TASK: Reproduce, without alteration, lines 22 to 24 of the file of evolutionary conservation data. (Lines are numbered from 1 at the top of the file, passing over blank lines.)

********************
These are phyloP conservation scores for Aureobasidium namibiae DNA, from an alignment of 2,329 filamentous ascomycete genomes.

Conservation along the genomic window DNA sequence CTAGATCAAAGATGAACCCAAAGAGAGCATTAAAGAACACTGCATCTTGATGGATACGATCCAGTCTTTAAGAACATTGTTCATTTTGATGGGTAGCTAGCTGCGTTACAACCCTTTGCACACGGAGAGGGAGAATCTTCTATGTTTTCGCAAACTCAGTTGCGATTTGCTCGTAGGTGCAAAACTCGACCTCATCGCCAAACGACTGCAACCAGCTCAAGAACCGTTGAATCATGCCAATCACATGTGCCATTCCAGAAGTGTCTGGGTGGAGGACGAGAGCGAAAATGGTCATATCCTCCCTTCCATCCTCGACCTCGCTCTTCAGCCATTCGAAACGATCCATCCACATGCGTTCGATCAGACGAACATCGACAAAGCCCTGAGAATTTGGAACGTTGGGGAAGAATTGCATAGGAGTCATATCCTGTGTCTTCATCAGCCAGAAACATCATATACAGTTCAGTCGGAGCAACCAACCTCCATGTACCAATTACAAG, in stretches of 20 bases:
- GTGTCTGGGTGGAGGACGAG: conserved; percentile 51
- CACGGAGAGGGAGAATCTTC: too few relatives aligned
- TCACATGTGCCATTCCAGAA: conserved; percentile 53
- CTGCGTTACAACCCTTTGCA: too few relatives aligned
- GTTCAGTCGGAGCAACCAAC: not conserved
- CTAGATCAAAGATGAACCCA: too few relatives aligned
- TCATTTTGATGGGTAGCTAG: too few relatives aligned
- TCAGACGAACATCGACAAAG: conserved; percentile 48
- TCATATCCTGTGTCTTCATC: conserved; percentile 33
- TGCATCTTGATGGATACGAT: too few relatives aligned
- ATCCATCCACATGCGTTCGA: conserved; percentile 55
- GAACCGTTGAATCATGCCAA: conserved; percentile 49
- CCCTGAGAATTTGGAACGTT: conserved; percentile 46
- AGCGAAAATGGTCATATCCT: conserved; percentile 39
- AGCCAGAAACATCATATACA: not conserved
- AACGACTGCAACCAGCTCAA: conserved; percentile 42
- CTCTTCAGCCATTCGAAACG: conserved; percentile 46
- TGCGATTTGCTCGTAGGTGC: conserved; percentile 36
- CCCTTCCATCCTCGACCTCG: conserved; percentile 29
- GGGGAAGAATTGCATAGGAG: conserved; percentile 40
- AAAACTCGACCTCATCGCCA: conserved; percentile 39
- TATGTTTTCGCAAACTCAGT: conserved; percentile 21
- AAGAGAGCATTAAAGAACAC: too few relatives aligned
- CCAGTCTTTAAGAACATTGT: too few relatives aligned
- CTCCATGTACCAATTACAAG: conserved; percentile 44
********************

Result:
- GGGGAAGAATTGCATAGGAG: conserved; percentile 40
- AAAACTCGACCTCATCGCCA: conserved; percentile 39
- TATGTTTTCGCAAACTCAGT: conserved; percentile 21